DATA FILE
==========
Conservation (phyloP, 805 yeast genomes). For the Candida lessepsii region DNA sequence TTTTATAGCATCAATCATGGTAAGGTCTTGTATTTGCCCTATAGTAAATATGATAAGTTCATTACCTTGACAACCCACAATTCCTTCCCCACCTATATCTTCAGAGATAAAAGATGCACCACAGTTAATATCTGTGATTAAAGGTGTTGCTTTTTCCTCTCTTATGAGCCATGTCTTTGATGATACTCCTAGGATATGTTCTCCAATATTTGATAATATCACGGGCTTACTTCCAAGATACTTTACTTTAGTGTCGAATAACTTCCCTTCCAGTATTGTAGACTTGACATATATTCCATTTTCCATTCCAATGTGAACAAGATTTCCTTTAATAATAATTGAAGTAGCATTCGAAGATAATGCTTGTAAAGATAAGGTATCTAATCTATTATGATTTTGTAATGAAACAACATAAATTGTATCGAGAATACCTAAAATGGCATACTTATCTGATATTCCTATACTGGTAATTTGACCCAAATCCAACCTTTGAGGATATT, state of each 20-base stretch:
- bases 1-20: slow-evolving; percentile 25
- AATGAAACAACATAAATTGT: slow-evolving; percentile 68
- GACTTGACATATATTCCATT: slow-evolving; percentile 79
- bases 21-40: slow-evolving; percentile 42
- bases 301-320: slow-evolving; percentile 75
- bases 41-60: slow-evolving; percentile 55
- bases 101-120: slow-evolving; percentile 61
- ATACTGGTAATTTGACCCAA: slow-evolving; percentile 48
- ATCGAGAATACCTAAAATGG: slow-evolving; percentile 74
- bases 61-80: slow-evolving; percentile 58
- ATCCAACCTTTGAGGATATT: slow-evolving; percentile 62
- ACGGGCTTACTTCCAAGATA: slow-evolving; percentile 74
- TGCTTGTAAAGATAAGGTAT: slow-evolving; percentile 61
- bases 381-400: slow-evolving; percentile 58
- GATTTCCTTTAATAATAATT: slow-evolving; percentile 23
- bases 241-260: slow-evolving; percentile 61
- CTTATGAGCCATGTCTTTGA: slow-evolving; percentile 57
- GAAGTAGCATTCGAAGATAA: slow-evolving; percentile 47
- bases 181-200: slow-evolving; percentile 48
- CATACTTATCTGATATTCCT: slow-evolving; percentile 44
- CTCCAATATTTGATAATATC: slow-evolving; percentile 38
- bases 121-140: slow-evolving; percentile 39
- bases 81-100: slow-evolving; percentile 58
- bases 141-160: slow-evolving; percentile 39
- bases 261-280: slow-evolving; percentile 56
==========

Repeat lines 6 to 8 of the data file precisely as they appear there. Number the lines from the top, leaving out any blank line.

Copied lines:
- bases 301-320: slow-evolving; percentile 75
- bases 41-60: slow-evolving; percentile 55
- bases 101-120: slow-evolving; percentile 61